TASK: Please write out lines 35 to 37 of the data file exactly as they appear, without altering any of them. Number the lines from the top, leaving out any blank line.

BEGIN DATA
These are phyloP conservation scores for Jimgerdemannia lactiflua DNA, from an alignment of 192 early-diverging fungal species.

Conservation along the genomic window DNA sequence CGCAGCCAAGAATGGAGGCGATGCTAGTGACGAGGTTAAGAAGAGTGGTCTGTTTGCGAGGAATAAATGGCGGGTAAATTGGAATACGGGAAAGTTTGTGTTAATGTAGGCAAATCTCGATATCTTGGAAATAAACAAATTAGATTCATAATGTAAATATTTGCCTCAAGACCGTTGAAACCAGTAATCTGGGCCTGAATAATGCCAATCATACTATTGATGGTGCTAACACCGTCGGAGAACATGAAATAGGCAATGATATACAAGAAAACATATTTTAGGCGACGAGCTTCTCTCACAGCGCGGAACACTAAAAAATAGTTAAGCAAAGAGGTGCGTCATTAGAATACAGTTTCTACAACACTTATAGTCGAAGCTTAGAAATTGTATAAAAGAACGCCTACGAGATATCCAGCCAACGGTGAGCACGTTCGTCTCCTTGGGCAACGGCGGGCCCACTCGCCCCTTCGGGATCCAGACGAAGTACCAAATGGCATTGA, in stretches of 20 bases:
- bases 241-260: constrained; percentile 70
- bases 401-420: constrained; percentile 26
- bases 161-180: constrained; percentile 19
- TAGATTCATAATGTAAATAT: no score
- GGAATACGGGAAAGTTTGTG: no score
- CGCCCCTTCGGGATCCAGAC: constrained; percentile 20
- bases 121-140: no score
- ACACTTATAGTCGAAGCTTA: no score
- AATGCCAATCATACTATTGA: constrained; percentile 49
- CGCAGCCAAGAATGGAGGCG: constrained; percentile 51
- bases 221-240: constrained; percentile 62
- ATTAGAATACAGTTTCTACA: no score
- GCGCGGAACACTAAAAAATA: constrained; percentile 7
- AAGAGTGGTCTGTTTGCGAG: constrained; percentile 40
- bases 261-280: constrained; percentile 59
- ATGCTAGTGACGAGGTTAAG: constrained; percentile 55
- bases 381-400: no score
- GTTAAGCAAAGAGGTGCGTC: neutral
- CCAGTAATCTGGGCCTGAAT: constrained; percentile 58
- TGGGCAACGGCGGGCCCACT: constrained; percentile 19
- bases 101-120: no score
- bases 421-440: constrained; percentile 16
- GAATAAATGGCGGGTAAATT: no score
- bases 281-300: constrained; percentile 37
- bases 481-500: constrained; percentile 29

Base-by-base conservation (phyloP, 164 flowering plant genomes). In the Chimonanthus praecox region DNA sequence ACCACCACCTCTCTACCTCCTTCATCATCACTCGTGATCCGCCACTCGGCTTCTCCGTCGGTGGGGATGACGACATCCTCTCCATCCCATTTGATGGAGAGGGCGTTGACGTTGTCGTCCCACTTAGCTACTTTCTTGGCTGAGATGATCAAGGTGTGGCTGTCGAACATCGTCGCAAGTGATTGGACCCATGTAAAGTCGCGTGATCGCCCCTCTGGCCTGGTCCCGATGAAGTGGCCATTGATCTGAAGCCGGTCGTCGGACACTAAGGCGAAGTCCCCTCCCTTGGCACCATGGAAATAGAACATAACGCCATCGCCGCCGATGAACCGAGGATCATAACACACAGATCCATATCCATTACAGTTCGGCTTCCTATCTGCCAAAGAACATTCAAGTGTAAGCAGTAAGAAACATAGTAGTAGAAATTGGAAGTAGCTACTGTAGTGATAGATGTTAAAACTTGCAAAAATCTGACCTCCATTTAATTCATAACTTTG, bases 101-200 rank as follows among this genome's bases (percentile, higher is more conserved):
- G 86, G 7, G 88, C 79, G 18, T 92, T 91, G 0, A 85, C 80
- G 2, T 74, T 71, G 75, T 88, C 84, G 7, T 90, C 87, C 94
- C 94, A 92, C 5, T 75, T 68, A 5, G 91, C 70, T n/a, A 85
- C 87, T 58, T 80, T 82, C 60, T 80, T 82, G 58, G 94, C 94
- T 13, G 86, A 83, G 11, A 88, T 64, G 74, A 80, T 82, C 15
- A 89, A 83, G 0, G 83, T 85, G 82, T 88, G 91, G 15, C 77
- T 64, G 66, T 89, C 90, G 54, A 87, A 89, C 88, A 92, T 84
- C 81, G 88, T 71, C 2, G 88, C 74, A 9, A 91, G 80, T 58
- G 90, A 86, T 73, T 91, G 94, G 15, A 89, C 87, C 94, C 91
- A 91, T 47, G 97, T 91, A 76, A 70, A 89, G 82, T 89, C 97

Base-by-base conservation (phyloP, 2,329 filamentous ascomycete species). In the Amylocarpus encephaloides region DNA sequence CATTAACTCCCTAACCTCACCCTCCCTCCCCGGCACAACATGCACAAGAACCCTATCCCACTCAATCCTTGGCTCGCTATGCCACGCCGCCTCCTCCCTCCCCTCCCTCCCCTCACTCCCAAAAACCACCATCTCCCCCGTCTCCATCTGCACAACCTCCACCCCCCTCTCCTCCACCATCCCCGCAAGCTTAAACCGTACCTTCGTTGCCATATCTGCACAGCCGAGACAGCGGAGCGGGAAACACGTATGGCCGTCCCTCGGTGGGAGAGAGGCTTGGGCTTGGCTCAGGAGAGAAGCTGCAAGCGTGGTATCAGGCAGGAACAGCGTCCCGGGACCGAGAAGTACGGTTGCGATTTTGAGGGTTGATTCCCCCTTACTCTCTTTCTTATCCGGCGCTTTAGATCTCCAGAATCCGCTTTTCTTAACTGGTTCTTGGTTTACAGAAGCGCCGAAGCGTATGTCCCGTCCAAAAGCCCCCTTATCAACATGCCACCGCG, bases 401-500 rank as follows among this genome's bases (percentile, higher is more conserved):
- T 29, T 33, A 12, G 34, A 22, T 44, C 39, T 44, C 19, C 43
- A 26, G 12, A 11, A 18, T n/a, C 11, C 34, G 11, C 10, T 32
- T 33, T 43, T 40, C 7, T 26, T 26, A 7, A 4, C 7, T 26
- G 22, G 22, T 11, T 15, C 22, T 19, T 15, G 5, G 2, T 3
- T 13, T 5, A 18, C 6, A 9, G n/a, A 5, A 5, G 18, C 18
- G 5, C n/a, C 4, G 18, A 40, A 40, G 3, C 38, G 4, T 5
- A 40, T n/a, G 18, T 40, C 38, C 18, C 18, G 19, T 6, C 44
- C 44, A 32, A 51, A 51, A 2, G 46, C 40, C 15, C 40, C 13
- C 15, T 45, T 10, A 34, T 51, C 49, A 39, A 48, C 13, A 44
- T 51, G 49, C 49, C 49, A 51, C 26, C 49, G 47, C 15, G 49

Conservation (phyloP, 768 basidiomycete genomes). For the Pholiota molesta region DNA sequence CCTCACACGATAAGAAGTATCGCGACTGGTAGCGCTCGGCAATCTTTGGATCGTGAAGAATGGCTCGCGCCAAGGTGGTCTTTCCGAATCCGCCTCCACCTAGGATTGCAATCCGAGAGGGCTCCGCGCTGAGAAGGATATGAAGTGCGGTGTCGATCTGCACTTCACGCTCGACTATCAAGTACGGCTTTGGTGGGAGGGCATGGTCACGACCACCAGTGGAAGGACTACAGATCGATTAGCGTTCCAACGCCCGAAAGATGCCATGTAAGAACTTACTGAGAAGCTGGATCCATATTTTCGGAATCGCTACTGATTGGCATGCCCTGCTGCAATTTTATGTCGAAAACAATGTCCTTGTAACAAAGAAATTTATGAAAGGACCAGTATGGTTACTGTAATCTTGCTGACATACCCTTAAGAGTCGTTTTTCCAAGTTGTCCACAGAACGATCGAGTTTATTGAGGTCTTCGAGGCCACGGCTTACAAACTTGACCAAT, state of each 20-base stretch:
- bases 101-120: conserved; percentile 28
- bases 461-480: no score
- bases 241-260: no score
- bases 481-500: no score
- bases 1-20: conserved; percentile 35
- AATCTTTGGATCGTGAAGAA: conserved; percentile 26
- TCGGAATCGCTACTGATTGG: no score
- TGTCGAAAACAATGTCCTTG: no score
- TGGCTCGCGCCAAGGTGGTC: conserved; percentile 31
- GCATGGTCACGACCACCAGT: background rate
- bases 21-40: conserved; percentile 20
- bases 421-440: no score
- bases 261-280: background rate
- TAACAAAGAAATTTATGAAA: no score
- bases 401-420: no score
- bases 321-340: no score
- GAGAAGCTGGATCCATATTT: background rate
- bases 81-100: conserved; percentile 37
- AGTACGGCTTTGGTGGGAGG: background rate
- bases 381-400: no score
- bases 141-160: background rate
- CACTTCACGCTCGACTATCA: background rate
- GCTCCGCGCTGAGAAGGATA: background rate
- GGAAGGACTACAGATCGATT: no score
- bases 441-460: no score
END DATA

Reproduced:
- T 64, G 66, T 89, C 90, G 54, A 87, A 89, C 88, A 92, T 84
- C 81, G 88, T 71, C 2, G 88, C 74, A 9, A 91, G 80, T 58
- G 90, A 86, T 73, T 91, G 94, G 15, A 89, C 87, C 94, C 91